THE PATH TO EU SINGAPORE FREE TRADE AGREEMENT
The path to realizing the EU-Singapore Free Trade Agreement (EUSFTA) was not an easy one. The European Commission (EC) started in 2007, preliminary FTA negotiations with the Association of Southeast Asian Nations (ASEAN), but all came to naught. The Commission considered therefore that bilateral agreements could serve as building blocks for a region-to-region strategy. As a result, in March 2010, the Commission initiated negotiations with Singapore, the most developed of the ASEAN States, which were concluded in October 2014.
On 10 July 2015, the Commission referred to the Court of Justice of the EU (CJEU) the question on the allocation of competences between the EU and its Member States. The Commission sought an opinion on whether the EU had the exclusive competence to sign and conclude EUSFTA alone. In an effort to take into account both the new investment approach and the opinion of the CJEU, the negotiations between the Commission and Singapore led to the splitting of the EUSFTA.
On 18 April 2018, the EC presented two agreements: 1/ an EU-Singapore trade agreement, over which the EU would have exclusive competence and 2/ a mixed EU-Singapore investment protection agreement that falls under shared competence and therefore should be ratified by both the EU and its Member States.
A NEW GENERATION TRADE AGREEMENT
The EU-Singapore Trade Agreement deals with trade and foreign direct investment (FDI) liberalisation. It is a ‘new generation’ trade agreement, with an ambitious, comprehensive scope. It covers areas such as tariff liberalisation; reduction of non-tariff trade barriers; and promotion of services and investment. Other trade-related issues include, for example, stronger protection for certain geographical indications (GIs), based on a register of GIs. The agreement will also provide improved access to government procurement opportunities. The EU-Singapore Investment Protection Agreement encompasses investment protection and investment protection dispute resolution.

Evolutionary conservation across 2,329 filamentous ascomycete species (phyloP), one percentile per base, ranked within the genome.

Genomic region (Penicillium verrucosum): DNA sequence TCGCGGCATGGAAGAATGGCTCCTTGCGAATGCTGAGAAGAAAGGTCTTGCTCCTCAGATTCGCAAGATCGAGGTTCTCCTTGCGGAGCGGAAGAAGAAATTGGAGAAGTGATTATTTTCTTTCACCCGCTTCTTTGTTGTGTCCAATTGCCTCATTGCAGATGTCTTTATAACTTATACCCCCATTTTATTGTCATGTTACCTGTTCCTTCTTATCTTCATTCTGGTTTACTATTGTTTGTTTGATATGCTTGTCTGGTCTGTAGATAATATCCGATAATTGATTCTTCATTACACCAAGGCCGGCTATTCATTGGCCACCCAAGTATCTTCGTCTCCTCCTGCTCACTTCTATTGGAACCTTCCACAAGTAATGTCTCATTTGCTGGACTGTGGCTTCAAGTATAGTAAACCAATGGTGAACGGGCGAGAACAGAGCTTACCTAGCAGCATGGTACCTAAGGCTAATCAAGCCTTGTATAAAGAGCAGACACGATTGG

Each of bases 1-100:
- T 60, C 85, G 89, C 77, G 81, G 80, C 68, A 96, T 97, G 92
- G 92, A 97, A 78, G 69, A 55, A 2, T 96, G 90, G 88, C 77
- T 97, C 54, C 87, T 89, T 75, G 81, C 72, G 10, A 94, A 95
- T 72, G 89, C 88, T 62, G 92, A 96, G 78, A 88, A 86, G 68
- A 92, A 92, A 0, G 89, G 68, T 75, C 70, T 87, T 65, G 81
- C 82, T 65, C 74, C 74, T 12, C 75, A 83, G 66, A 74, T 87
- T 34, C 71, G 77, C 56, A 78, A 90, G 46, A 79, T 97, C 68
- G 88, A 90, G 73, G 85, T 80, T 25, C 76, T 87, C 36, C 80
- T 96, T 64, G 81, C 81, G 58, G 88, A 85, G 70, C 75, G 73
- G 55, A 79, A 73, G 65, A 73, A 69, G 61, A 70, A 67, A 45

THE RATIONALE FOR AN EU-SINGAPORE FTA
For Singapore, a deal with the world’s largest trading bloc is naturally attractive. Singaporean firms will be given secure access to 500 million consumers in 28 EU Member States. As a result, EU importers and consumers will get better access to goods and services from Singapore, including those produced by European firms established there.
As for the EU, Singapore is by far its largest trading partner in the region, accounting for about a third of EU-ASEAN trade in goods and services, and for more than three-fifths of investment stocks between the two regions. Over 9000 EU companies have set up their regional hub in Singapore. In this sense, the EU, by starting its bilateral ASEAN FTAs with Singapore, supports many European exporters.
The EUSFTA paves the way for comprehensive FTAs with other ASEAN countries, and ultimately an agreement with the entire region. Those projects would be less likely to materialise had the EU failed to secure a good deal with Singapore as the regional trendsetter.